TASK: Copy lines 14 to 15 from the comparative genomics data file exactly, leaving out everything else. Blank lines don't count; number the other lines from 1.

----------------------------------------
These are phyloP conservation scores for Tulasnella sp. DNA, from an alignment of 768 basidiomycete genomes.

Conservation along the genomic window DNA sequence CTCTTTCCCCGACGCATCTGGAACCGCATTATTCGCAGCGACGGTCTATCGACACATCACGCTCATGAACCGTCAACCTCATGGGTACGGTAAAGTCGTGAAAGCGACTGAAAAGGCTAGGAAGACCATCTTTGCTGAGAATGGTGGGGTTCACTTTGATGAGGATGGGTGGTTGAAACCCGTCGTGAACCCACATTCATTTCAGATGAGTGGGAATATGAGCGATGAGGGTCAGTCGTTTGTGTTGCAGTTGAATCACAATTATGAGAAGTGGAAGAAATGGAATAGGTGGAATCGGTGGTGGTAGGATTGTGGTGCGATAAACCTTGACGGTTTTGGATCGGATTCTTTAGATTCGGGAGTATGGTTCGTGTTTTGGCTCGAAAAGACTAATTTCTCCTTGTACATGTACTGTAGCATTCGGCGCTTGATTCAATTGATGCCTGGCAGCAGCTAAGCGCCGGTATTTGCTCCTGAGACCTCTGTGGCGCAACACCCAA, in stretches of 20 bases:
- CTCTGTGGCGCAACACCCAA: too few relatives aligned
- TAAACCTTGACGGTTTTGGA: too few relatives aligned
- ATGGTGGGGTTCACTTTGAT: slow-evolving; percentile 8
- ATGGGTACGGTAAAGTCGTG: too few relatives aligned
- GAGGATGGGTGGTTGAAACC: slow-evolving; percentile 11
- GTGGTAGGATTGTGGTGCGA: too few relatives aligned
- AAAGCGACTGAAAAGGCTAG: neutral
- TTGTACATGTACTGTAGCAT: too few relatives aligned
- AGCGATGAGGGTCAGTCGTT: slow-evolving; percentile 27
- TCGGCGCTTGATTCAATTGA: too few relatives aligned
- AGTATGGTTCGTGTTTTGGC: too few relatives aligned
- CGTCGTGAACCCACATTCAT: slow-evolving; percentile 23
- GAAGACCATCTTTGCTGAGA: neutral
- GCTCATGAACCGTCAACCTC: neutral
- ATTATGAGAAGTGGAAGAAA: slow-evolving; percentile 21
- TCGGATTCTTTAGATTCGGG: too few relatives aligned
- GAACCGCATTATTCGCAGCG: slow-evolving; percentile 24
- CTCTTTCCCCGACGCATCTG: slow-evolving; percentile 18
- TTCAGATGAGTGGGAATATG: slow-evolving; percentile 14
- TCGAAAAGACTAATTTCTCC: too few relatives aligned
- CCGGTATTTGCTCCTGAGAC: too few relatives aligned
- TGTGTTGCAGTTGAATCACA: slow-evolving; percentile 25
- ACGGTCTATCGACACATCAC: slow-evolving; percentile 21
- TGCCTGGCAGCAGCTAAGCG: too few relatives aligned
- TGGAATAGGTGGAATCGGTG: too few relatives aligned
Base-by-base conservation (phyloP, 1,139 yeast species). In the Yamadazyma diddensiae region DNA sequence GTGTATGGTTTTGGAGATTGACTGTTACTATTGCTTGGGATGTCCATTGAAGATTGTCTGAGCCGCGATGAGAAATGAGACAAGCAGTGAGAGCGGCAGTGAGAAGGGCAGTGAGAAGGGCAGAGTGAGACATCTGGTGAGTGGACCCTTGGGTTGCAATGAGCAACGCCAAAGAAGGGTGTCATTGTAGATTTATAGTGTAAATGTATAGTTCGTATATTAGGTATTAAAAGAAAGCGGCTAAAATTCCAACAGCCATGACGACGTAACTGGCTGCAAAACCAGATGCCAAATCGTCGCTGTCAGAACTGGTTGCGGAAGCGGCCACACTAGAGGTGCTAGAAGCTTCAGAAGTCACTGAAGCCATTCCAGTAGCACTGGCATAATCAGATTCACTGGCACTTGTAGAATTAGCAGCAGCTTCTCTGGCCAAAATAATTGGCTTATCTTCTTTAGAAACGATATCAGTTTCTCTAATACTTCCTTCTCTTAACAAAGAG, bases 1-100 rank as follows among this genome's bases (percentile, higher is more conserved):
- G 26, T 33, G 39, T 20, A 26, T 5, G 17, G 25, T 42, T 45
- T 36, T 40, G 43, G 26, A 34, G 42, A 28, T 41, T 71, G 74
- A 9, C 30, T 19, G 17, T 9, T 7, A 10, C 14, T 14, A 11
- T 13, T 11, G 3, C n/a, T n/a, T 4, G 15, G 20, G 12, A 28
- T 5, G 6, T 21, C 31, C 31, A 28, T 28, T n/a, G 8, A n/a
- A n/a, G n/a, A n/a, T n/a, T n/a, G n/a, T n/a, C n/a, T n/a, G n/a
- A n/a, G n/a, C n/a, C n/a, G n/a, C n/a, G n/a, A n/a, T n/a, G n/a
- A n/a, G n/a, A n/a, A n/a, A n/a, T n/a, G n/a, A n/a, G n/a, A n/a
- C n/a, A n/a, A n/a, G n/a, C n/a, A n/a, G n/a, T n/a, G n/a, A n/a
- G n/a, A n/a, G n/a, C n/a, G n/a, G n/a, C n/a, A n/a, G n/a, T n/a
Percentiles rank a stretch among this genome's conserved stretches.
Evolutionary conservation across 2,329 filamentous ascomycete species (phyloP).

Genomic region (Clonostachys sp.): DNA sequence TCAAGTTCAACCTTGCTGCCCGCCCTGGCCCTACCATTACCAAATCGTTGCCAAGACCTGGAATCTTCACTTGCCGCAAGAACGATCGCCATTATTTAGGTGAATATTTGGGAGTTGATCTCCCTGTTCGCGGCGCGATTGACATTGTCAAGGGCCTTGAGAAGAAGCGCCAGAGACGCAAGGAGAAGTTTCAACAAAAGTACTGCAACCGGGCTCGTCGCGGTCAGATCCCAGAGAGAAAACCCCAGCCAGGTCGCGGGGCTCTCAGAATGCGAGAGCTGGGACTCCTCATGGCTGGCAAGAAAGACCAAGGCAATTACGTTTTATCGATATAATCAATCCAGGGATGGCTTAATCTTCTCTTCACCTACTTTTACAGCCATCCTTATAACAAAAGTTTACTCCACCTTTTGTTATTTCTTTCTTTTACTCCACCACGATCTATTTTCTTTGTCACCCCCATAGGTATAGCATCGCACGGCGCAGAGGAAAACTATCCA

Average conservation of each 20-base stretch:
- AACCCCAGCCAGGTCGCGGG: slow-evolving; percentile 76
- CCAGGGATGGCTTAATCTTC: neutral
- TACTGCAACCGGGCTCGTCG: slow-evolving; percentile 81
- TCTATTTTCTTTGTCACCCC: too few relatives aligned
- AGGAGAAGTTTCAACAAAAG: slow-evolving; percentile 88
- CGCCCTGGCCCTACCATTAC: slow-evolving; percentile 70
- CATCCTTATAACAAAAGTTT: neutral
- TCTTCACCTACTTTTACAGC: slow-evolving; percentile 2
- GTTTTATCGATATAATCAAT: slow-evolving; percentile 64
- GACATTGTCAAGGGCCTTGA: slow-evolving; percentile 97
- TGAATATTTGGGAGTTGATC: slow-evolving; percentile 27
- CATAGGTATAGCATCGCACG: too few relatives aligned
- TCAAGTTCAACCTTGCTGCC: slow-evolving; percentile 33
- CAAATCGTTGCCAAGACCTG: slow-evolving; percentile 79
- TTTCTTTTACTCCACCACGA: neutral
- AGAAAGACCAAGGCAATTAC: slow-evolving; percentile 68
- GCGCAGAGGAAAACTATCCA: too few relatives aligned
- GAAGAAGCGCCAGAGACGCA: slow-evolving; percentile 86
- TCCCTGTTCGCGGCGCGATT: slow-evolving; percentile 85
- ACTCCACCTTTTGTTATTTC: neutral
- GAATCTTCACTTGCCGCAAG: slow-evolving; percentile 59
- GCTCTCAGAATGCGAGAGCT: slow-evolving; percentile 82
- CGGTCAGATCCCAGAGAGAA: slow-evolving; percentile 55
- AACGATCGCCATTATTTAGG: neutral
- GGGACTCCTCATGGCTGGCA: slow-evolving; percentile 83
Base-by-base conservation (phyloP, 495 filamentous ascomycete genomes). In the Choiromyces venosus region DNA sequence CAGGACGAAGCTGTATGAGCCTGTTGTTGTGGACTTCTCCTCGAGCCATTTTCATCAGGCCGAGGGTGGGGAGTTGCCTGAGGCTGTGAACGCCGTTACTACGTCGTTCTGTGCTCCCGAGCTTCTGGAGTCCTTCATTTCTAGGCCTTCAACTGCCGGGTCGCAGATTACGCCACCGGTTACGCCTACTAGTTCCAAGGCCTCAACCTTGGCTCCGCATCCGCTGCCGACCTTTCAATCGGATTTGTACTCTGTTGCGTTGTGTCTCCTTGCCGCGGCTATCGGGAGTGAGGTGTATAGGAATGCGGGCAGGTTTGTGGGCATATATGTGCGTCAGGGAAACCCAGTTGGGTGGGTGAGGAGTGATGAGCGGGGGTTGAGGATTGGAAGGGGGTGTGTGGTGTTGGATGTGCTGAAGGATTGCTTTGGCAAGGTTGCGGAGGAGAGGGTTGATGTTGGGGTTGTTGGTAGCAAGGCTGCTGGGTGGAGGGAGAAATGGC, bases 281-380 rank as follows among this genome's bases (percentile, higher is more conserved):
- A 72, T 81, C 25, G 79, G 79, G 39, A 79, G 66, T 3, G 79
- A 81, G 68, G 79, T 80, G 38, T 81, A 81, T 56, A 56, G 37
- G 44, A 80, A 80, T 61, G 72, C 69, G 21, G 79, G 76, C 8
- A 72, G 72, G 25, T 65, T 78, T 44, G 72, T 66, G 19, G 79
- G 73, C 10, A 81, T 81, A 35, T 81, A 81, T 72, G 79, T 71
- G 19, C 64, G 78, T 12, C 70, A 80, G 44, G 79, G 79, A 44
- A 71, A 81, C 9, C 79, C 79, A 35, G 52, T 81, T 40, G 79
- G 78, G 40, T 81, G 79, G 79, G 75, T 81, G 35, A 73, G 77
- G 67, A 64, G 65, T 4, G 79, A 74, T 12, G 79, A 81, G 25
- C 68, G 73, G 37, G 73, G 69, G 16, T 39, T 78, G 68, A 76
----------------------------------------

- CGTCGTGAACCCACATTCAT: slow-evolving; percentile 23
- GAAGACCATCTTTGCTGAGA: neutral